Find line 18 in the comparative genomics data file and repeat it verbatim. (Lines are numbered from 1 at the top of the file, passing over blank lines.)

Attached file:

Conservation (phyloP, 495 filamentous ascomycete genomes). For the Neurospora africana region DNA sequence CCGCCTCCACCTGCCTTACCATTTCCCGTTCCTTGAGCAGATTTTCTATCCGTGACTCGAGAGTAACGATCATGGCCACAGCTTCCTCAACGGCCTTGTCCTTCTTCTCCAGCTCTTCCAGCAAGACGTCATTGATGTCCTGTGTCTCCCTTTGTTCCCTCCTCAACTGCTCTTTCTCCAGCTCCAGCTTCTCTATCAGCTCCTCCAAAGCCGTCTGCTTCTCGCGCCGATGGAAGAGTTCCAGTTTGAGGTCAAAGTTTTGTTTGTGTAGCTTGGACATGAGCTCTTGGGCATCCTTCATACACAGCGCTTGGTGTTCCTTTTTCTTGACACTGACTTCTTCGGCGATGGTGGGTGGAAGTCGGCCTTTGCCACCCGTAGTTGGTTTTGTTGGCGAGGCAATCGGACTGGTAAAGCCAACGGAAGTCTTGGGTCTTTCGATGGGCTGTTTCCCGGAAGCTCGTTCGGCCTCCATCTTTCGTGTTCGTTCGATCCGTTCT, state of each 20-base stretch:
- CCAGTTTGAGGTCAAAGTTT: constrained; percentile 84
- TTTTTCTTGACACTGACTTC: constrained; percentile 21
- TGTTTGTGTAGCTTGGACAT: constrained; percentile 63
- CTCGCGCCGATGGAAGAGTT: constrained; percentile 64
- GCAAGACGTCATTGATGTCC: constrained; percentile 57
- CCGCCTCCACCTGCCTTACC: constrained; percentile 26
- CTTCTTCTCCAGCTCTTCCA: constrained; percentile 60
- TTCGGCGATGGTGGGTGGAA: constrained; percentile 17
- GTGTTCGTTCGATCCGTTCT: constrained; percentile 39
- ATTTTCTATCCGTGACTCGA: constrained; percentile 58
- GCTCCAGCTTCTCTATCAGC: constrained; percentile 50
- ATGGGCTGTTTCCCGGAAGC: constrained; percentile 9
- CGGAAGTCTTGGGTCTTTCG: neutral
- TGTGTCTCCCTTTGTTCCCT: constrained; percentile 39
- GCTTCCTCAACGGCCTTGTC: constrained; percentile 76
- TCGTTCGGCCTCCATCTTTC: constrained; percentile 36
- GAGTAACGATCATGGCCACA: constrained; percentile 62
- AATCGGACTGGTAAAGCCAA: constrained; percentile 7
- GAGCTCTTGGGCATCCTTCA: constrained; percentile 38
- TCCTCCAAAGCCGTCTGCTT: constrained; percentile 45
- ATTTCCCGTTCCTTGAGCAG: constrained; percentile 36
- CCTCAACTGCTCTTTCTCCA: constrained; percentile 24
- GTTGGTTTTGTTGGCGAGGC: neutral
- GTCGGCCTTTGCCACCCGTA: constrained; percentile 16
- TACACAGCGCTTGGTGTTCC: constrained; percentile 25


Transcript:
- GAGTAACGATCATGGCCACA: constrained; percentile 62